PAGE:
Playing sports provides a lot of advantages for children, from the benefits of exercise to improved self-esteem and cognitive abilities. But, as every parent knows, sports also come with the risk of injury.

While it’s tempting to allow children to return to play as soon as they seem able, it’s important to give the injury enough time to heal properly. That’s why the sports medicine team at Arkansas Children’s follows “safe return to play” protocols to ensure that children are ready physically and mentally to get back in the game after injury.

“The goal of treatment is for children to get back to their sport and stay there,” said Brant Sachleben, M.D., chief of pediatric orthopedics and co-director of sports medicine at Arkansas Children’s Hospital. “We want them to get back as fast as possible, but in a way that doesn’t create a secondary injury.”

Meeting the Criteria

When a child has gone through treatment for an injury, Dr. Sachleben and his team go through three questions before clearing that patient to return to playing the sport:

  • Is it safe? This means determining whether the treatment was successful and the injury has had enough time to heal, ensuring there is not a high risk of reinjury.
  • How bad is the pain? The answer to this question depends on the type of injury. “Some injuries might cause considerable pain but not damage,” Dr. Sachleben said. “Whereas others might not be that painful but are still not safe to play on. For example, after an ACL tear, the knee might feel better after about six weeks, but playing on it would risk long-term damage.” Answering the third question relies on proper healing and tolerable pain levels.
  • Is the child able to function at the level they need to? In other words, the child must be able to return to playing near the level they were before the injury.

Safety First

To determine whether a child is ready to return to play safely, the sports medicine team often has the patient undergo a series of physical tests, depending on the type of injury. For example, after an ACL reconstruction, the child may undergo strength testing to ensure the injured knee has at least 85% of the strength of the non-injured knee. Other tests include movement and jump tests.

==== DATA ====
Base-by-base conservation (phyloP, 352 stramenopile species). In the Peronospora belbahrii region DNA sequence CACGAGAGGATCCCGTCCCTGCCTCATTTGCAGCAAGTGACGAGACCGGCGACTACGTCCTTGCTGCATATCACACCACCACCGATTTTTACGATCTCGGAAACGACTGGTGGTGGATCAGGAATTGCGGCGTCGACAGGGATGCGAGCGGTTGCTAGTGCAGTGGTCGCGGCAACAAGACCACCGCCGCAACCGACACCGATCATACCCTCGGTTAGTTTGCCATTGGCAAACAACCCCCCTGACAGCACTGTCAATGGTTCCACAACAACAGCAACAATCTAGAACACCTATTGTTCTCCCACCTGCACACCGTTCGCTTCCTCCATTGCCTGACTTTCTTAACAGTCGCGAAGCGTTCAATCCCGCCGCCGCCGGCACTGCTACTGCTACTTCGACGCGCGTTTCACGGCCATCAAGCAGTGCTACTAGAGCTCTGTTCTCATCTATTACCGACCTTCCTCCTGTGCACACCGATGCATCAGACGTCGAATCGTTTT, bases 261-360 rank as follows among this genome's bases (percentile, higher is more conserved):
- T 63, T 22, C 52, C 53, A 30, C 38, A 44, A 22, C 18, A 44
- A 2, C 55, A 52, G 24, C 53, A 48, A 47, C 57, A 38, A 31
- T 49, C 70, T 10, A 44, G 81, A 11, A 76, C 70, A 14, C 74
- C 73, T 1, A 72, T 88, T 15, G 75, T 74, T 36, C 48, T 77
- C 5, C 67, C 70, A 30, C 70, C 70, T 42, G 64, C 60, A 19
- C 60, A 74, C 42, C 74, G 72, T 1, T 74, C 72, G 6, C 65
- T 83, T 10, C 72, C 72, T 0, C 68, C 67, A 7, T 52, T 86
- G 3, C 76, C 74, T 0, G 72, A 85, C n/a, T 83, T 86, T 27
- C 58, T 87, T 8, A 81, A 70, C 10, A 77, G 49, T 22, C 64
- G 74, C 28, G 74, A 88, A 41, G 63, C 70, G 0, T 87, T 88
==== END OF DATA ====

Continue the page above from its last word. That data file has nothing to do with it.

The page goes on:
“We also look at mental readiness because being ready to return is not just physical,” Dr. Sachleben said. “You also get mental scars after an injury, and those can heal at different rates for different people. We use survey questions to ensure the patient is ready mentally to return to the sport.”

Safe Return After Concussion

After a child suffers a head injury that causes a concussion, it’s very important to monitor the child carefully and ensure they do not return to activity too soon.

“Symptoms should be completely resolved,” said Michael Israel, M.D., sports medicine director at Arkansas Children’s Hospital. “The child should be able to complete full days at school in addition to moderate physical exertion before returning to any contact activities.”

The sports medicine team uses an active rehabilitation method, which means the child gradually returns to normal routines.

“While we want to get young athletes back to activity quickly, safety and health are always our primary motivation,” Dr. Israel said. “Active rehabilitation keeps patients engaged and concentrated on their recovery.”

If any concussion symptoms worsen or come back during the recovery period, this is a sign that the child should slow down and see their healthcare provider.

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